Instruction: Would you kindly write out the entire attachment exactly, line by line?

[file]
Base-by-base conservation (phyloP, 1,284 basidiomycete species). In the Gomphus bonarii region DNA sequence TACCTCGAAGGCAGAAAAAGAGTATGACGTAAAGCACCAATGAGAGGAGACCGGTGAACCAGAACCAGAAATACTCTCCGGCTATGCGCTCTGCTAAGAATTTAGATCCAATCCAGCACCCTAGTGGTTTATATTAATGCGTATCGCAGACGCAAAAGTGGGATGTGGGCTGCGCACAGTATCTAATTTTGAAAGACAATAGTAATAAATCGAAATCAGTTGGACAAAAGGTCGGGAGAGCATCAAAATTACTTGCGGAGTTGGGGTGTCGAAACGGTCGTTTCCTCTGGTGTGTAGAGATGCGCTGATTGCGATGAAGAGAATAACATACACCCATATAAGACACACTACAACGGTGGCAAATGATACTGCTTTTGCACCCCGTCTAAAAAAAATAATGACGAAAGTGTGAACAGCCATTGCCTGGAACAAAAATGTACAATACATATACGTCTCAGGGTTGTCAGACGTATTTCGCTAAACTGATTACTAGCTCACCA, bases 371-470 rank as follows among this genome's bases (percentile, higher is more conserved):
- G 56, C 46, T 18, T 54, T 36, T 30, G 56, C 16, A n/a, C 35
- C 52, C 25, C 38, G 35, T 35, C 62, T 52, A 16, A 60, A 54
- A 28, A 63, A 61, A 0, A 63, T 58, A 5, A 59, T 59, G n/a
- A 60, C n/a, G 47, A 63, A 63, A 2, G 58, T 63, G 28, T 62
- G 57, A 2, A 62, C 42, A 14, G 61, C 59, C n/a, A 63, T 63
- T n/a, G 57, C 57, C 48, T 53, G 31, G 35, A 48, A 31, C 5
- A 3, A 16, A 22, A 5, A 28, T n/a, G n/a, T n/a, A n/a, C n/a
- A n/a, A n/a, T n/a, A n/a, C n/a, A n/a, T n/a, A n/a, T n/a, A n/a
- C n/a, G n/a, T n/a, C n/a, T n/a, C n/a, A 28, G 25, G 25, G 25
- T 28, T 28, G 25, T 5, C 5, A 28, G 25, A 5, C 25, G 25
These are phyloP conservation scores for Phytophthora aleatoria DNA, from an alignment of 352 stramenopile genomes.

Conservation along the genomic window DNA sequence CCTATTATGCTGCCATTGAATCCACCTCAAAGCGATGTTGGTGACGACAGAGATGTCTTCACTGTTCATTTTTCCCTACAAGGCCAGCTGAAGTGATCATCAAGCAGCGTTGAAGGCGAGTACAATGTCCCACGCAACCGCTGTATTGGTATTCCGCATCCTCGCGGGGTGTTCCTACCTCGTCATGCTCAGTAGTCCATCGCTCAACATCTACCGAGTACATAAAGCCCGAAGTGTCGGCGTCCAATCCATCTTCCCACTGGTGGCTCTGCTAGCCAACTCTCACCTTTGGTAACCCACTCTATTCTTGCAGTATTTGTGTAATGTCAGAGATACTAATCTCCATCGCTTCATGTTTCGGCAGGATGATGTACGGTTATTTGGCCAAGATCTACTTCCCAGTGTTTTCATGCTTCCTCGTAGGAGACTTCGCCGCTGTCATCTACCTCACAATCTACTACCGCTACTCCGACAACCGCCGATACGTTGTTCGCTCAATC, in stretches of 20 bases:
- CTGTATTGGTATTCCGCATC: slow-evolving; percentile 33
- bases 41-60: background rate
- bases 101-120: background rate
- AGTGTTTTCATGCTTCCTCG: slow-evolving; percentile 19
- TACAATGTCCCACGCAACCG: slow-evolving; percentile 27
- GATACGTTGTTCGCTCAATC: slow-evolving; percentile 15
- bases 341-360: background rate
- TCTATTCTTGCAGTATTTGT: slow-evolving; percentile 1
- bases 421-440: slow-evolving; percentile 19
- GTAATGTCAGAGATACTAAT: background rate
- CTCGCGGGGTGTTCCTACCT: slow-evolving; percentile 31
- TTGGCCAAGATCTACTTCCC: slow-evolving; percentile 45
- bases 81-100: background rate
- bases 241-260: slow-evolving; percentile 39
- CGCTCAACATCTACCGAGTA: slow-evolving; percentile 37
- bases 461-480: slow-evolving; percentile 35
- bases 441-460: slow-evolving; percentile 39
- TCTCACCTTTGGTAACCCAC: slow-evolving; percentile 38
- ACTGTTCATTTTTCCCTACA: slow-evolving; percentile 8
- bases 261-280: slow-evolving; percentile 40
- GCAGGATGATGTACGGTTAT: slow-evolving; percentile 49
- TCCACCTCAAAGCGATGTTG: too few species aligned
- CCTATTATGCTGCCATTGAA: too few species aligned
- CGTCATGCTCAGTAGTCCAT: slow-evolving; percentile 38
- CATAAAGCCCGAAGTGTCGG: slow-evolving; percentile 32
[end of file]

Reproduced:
Base-by-base conservation (phyloP, 1,284 basidiomycete species). In the Gomphus bonarii region DNA sequence TACCTCGAAGGCAGAAAAAGAGTATGACGTAAAGCACCAATGAGAGGAGACCGGTGAACCAGAACCAGAAATACTCTCCGGCTATGCGCTCTGCTAAGAATTTAGATCCAATCCAGCACCCTAGTGGTTTATATTAATGCGTATCGCAGACGCAAAAGTGGGATGTGGGCTGCGCACAGTATCTAATTTTGAAAGACAATAGTAATAAATCGAAATCAGTTGGACAAAAGGTCGGGAGAGCATCAAAATTACTTGCGGAGTTGGGGTGTCGAAACGGTCGTTTCCTCTGGTGTGTAGAGATGCGCTGATTGCGATGAAGAGAATAACATACACCCATATAAGACACACTACAACGGTGGCAAATGATACTGCTTTTGCACCCCGTCTAAAAAAAATAATGACGAAAGTGTGAACAGCCATTGCCTGGAACAAAAATGTACAATACATATACGTCTCAGGGTTGTCAGACGTATTTCGCTAAACTGATTACTAGCTCACCA, bases 371-470 rank as follows among this genome's bases (percentile, higher is more conserved):
- G 56, C 46, T 18, T 54, T 36, T 30, G 56, C 16, A n/a, C 35
- C 52, C 25, C 38, G 35, T 35, C 62, T 52, A 16, A 60, A 54
- A 28, A 63, A 61, A 0, A 63, T 58, A 5, A 59, T 59, G n/a
- A 60, C n/a, G 47, A 63, A 63, A 2, G 58, T 63, G 28, T 62
- G 57, A 2, A 62, C 42, A 14, G 61, C 59, C n/a, A 63, T 63
- T n/a, G 57, C 57, C 48, T 53, G 31, G 35, A 48, A 31, C 5
- A 3, A 16, A 22, A 5, A 28, T n/a, G n/a, T n/a, A n/a, C n/a
- A n/a, A n/a, T n/a, A n/a, C n/a, A n/a, T n/a, A n/a, T n/a, A n/a
- C n/a, G n/a, T n/a, C n/a, T n/a, C n/a, A 28, G 25, G 25, G 25
- T 28, T 28, G 25, T 5, C 5, A 28, G 25, A 5, C 25, G 25
These are phyloP conservation scores for Phytophthora aleatoria DNA, from an alignment of 352 stramenopile genomes.

Conservation along the genomic window DNA sequence CCTATTATGCTGCCATTGAATCCACCTCAAAGCGATGTTGGTGACGACAGAGATGTCTTCACTGTTCATTTTTCCCTACAAGGCCAGCTGAAGTGATCATCAAGCAGCGTTGAAGGCGAGTACAATGTCCCACGCAACCGCTGTATTGGTATTCCGCATCCTCGCGGGGTGTTCCTACCTCGTCATGCTCAGTAGTCCATCGCTCAACATCTACCGAGTACATAAAGCCCGAAGTGTCGGCGTCCAATCCATCTTCCCACTGGTGGCTCTGCTAGCCAACTCTCACCTTTGGTAACCCACTCTATTCTTGCAGTATTTGTGTAATGTCAGAGATACTAATCTCCATCGCTTCATGTTTCGGCAGGATGATGTACGGTTATTTGGCCAAGATCTACTTCCCAGTGTTTTCATGCTTCCTCGTAGGAGACTTCGCCGCTGTCATCTACCTCACAATCTACTACCGCTACTCCGACAACCGCCGATACGTTGTTCGCTCAATC, in stretches of 20 bases:
- CTGTATTGGTATTCCGCATC: slow-evolving; percentile 33
- bases 41-60: background rate
- bases 101-120: background rate
- AGTGTTTTCATGCTTCCTCG: slow-evolving; percentile 19
- TACAATGTCCCACGCAACCG: slow-evolving; percentile 27
- GATACGTTGTTCGCTCAATC: slow-evolving; percentile 15
- bases 341-360: background rate
- TCTATTCTTGCAGTATTTGT: slow-evolving; percentile 1
- bases 421-440: slow-evolving; percentile 19
- GTAATGTCAGAGATACTAAT: background rate
- CTCGCGGGGTGTTCCTACCT: slow-evolving; percentile 31
- TTGGCCAAGATCTACTTCCC: slow-evolving; percentile 45
- bases 81-100: background rate
- bases 241-260: slow-evolving; percentile 39
- CGCTCAACATCTACCGAGTA: slow-evolving; percentile 37
- bases 461-480: slow-evolving; percentile 35
- bases 441-460: slow-evolving; percentile 39
- TCTCACCTTTGGTAACCCAC: slow-evolving; percentile 38
- ACTGTTCATTTTTCCCTACA: slow-evolving; percentile 8
- bases 261-280: slow-evolving; percentile 40
- GCAGGATGATGTACGGTTAT: slow-evolving; percentile 49
- TCCACCTCAAAGCGATGTTG: too few species aligned
- CCTATTATGCTGCCATTGAA: too few species aligned
- CGTCATGCTCAGTAGTCCAT: slow-evolving; percentile 38
- CATAAAGCCCGAAGTGTCGG: slow-evolving; percentile 32